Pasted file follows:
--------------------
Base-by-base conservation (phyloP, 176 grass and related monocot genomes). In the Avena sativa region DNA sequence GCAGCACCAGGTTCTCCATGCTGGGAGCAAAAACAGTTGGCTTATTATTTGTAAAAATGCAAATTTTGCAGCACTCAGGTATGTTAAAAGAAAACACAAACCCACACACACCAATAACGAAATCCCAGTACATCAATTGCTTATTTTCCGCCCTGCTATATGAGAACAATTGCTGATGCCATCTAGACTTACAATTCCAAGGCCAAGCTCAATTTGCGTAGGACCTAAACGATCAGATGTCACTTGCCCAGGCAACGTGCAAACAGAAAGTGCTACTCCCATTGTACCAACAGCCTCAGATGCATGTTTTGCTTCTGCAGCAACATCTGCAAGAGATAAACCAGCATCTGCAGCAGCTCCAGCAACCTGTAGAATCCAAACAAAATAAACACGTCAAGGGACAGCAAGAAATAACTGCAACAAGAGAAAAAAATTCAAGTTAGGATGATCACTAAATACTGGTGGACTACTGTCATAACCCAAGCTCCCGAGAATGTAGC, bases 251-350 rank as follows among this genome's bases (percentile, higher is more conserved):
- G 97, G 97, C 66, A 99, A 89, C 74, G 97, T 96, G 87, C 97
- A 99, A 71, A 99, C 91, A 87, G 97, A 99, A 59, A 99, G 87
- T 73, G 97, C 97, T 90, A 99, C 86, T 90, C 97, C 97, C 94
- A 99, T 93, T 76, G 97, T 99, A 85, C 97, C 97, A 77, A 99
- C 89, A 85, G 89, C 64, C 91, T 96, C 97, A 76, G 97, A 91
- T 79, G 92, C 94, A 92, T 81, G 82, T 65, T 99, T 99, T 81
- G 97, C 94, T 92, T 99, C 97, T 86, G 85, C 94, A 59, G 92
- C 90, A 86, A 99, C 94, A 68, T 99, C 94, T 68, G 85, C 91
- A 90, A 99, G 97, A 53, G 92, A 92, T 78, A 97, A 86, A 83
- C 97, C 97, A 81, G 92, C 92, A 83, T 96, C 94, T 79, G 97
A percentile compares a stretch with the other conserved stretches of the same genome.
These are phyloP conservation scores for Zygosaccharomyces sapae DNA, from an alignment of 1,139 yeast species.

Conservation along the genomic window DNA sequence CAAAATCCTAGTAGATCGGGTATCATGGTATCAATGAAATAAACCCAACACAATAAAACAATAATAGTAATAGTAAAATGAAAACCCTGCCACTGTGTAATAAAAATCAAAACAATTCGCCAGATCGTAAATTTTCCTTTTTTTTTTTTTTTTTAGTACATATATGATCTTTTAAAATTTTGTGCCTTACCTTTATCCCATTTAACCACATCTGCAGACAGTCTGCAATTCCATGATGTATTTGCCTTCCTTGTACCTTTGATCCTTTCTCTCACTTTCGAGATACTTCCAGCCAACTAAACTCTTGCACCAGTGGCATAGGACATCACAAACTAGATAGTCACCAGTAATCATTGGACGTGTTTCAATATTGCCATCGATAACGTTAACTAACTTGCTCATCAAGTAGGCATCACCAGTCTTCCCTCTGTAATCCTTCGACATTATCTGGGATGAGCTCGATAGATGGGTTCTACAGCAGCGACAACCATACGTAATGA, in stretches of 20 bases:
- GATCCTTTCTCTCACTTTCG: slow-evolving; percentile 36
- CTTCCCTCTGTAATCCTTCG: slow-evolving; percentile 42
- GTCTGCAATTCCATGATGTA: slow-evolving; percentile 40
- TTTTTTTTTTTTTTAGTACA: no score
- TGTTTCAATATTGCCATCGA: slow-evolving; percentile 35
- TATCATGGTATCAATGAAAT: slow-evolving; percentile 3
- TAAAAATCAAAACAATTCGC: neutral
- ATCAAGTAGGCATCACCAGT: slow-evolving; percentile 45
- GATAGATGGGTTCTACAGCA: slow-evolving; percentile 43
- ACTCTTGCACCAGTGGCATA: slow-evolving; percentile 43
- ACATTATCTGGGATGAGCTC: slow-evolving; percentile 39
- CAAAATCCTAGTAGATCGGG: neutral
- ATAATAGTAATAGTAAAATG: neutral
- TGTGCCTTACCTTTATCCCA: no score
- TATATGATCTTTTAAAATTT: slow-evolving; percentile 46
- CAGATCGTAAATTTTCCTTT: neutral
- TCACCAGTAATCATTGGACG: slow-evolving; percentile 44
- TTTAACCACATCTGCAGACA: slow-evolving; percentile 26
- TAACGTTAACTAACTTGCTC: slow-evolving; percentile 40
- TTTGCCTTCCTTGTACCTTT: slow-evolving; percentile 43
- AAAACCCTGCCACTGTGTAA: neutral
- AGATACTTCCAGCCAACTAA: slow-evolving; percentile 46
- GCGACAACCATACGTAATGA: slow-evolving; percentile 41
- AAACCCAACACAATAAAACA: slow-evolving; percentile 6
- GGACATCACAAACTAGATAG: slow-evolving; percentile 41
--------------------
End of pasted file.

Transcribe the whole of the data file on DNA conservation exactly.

Base-by-base conservation (phyloP, 176 grass and related monocot genomes). In the Avena sativa region DNA sequence GCAGCACCAGGTTCTCCATGCTGGGAGCAAAAACAGTTGGCTTATTATTTGTAAAAATGCAAATTTTGCAGCACTCAGGTATGTTAAAAGAAAACACAAACCCACACACACCAATAACGAAATCCCAGTACATCAATTGCTTATTTTCCGCCCTGCTATATGAGAACAATTGCTGATGCCATCTAGACTTACAATTCCAAGGCCAAGCTCAATTTGCGTAGGACCTAAACGATCAGATGTCACTTGCCCAGGCAACGTGCAAACAGAAAGTGCTACTCCCATTGTACCAACAGCCTCAGATGCATGTTTTGCTTCTGCAGCAACATCTGCAAGAGATAAACCAGCATCTGCAGCAGCTCCAGCAACCTGTAGAATCCAAACAAAATAAACACGTCAAGGGACAGCAAGAAATAACTGCAACAAGAGAAAAAAATTCAAGTTAGGATGATCACTAAATACTGGTGGACTACTGTCATAACCCAAGCTCCCGAGAATGTAGC, bases 251-350 rank as follows among this genome's bases (percentile, higher is more conserved):
- G 97, G 97, C 66, A 99, A 89, C 74, G 97, T 96, G 87, C 97
- A 99, A 71, A 99, C 91, A 87, G 97, A 99, A 59, A 99, G 87
- T 73, G 97, C 97, T 90, A 99, C 86, T 90, C 97, C 97, C 94
- A 99, T 93, T 76, G 97, T 99, A 85, C 97, C 97, A 77, A 99
- C 89, A 85, G 89, C 64, C 91, T 96, C 97, A 76, G 97, A 91
- T 79, G 92, C 94, A 92, T 81, G 82, T 65, T 99, T 99, T 81
- G 97, C 94, T 92, T 99, C 97, T 86, G 85, C 94, A 59, G 92
- C 90, A 86, A 99, C 94, A 68, T 99, C 94, T 68, G 85, C 91
- A 90, A 99, G 97, A 53, G 92, A 92, T 78, A 97, A 86, A 83
- C 97, C 97, A 81, G 92, C 92, A 83, T 96, C 94, T 79, G 97
A percentile compares a stretch with the other conserved stretches of the same genome.
These are phyloP conservation scores for Zygosaccharomyces sapae DNA, from an alignment of 1,139 yeast species.

Conservation along the genomic window DNA sequence CAAAATCCTAGTAGATCGGGTATCATGGTATCAATGAAATAAACCCAACACAATAAAACAATAATAGTAATAGTAAAATGAAAACCCTGCCACTGTGTAATAAAAATCAAAACAATTCGCCAGATCGTAAATTTTCCTTTTTTTTTTTTTTTTTAGTACATATATGATCTTTTAAAATTTTGTGCCTTACCTTTATCCCATTTAACCACATCTGCAGACAGTCTGCAATTCCATGATGTATTTGCCTTCCTTGTACCTTTGATCCTTTCTCTCACTTTCGAGATACTTCCAGCCAACTAAACTCTTGCACCAGTGGCATAGGACATCACAAACTAGATAGTCACCAGTAATCATTGGACGTGTTTCAATATTGCCATCGATAACGTTAACTAACTTGCTCATCAAGTAGGCATCACCAGTCTTCCCTCTGTAATCCTTCGACATTATCTGGGATGAGCTCGATAGATGGGTTCTACAGCAGCGACAACCATACGTAATGA, in stretches of 20 bases:
- GATCCTTTCTCTCACTTTCG: slow-evolving; percentile 36
- CTTCCCTCTGTAATCCTTCG: slow-evolving; percentile 42
- GTCTGCAATTCCATGATGTA: slow-evolving; percentile 40
- TTTTTTTTTTTTTTAGTACA: no score
- TGTTTCAATATTGCCATCGA: slow-evolving; percentile 35
- TATCATGGTATCAATGAAAT: slow-evolving; percentile 3
- TAAAAATCAAAACAATTCGC: neutral
- ATCAAGTAGGCATCACCAGT: slow-evolving; percentile 45
- GATAGATGGGTTCTACAGCA: slow-evolving; percentile 43
- ACTCTTGCACCAGTGGCATA: slow-evolving; percentile 43
- ACATTATCTGGGATGAGCTC: slow-evolving; percentile 39
- CAAAATCCTAGTAGATCGGG: neutral
- ATAATAGTAATAGTAAAATG: neutral
- TGTGCCTTACCTTTATCCCA: no score
- TATATGATCTTTTAAAATTT: slow-evolving; percentile 46
- CAGATCGTAAATTTTCCTTT: neutral
- TCACCAGTAATCATTGGACG: slow-evolving; percentile 44
- TTTAACCACATCTGCAGACA: slow-evolving; percentile 26
- TAACGTTAACTAACTTGCTC: slow-evolving; percentile 40
- TTTGCCTTCCTTGTACCTTT: slow-evolving; percentile 43
- AAAACCCTGCCACTGTGTAA: neutral
- AGATACTTCCAGCCAACTAA: slow-evolving; percentile 46
- GCGACAACCATACGTAATGA: slow-evolving; percentile 41
- AAACCCAACACAATAAAACA: slow-evolving; percentile 6
- GGACATCACAAACTAGATAG: slow-evolving; percentile 41